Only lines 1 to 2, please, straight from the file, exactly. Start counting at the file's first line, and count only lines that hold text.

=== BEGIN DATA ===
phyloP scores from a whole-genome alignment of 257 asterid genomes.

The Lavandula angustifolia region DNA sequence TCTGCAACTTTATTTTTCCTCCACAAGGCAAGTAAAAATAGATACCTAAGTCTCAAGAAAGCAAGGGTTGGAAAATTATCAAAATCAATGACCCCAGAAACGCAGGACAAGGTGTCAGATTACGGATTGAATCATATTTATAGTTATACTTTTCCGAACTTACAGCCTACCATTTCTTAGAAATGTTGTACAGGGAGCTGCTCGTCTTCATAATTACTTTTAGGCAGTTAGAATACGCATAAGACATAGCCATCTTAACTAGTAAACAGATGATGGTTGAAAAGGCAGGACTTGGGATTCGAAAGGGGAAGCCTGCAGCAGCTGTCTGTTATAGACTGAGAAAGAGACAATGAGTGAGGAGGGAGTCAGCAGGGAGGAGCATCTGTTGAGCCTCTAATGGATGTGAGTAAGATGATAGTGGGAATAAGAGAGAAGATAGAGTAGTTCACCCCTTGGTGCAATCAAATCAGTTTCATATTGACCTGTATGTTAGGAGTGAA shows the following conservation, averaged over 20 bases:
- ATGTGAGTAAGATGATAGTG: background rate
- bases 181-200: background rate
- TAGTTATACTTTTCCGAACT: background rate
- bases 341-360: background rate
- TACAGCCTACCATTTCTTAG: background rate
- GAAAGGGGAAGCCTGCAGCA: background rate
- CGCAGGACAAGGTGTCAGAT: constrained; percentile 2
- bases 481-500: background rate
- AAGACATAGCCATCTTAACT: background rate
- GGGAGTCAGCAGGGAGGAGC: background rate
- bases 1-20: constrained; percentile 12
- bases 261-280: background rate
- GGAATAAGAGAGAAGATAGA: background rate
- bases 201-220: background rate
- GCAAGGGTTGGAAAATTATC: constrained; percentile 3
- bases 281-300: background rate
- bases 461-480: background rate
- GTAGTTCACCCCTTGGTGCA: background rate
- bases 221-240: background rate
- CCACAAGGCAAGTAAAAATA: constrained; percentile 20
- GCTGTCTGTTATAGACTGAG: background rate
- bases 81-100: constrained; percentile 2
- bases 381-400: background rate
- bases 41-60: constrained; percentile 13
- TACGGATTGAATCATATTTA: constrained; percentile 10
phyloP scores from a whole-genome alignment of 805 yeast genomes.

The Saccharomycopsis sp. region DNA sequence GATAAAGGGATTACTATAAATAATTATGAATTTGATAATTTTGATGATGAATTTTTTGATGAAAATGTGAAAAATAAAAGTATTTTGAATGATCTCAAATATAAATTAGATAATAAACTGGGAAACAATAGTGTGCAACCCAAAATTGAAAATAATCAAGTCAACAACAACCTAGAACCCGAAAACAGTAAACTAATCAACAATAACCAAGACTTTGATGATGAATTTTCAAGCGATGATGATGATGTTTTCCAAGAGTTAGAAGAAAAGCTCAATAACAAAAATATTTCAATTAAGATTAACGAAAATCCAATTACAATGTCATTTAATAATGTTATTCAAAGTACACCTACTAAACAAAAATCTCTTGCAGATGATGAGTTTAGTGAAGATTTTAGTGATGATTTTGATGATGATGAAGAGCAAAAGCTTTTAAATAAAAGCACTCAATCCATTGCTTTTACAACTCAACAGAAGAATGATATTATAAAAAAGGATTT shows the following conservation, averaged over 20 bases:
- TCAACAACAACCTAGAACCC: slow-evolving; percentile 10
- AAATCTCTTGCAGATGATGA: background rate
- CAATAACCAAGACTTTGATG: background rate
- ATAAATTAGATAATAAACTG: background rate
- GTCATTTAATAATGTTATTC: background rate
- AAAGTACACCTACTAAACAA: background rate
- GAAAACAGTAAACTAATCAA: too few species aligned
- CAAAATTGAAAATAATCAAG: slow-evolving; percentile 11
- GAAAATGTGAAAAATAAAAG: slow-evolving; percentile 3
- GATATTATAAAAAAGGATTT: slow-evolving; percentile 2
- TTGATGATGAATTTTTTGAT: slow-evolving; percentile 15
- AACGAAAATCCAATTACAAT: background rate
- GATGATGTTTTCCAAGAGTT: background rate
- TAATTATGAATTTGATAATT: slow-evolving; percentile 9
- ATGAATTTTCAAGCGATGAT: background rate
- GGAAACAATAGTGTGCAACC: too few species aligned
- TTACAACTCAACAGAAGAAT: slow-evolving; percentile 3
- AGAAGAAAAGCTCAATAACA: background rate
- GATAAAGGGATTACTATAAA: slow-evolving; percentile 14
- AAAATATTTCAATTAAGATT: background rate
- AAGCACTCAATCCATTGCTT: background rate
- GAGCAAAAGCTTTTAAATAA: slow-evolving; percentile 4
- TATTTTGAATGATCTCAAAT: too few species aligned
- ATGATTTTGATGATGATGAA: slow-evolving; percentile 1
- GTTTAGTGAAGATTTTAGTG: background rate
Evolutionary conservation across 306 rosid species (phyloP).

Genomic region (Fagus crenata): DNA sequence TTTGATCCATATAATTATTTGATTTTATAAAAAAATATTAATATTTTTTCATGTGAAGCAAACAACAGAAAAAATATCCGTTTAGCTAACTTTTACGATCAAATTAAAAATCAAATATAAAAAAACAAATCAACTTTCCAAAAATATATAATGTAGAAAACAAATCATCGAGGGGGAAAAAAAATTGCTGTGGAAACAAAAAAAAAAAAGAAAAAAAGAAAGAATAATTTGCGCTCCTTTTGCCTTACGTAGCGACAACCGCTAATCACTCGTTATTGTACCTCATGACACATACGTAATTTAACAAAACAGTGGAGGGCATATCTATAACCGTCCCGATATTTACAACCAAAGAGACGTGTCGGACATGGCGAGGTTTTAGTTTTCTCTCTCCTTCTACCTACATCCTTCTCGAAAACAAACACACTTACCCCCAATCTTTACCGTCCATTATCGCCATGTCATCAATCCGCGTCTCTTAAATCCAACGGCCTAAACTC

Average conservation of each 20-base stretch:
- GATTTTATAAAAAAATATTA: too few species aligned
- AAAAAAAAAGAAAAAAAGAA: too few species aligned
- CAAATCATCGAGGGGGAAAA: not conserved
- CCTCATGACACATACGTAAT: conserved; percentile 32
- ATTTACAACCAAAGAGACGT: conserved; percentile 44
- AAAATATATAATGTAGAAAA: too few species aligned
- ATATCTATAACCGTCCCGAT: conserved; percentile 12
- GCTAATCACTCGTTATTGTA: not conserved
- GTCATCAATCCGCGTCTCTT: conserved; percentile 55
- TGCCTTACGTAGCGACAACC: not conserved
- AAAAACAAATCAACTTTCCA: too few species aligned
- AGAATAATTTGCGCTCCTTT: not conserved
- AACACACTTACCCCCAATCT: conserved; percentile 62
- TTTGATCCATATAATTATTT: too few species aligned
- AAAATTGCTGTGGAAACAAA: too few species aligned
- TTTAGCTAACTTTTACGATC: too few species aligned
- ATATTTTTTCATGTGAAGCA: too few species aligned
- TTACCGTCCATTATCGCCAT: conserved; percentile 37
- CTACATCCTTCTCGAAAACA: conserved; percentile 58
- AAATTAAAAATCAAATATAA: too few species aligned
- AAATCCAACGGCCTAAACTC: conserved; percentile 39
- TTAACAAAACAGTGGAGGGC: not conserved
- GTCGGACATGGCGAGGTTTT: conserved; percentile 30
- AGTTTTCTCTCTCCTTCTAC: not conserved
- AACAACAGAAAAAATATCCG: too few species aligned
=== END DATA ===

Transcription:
phyloP scores from a whole-genome alignment of 257 asterid genomes.

The Lavandula angustifolia region DNA sequence TCTGCAACTTTATTTTTCCTCCACAAGGCAAGTAAAAATAGATACCTAAGTCTCAAGAAAGCAAGGGTTGGAAAATTATCAAAATCAATGACCCCAGAAACGCAGGACAAGGTGTCAGATTACGGATTGAATCATATTTATAGTTATACTTTTCCGAACTTACAGCCTACCATTTCTTAGAAATGTTGTACAGGGAGCTGCTCGTCTTCATAATTACTTTTAGGCAGTTAGAATACGCATAAGACATAGCCATCTTAACTAGTAAACAGATGATGGTTGAAAAGGCAGGACTTGGGATTCGAAAGGGGAAGCCTGCAGCAGCTGTCTGTTATAGACTGAGAAAGAGACAATGAGTGAGGAGGGAGTCAGCAGGGAGGAGCATCTGTTGAGCCTCTAATGGATGTGAGTAAGATGATAGTGGGAATAAGAGAGAAGATAGAGTAGTTCACCCCTTGGTGCAATCAAATCAGTTTCATATTGACCTGTATGTTAGGAGTGAA shows the following conservation, averaged over 20 bases: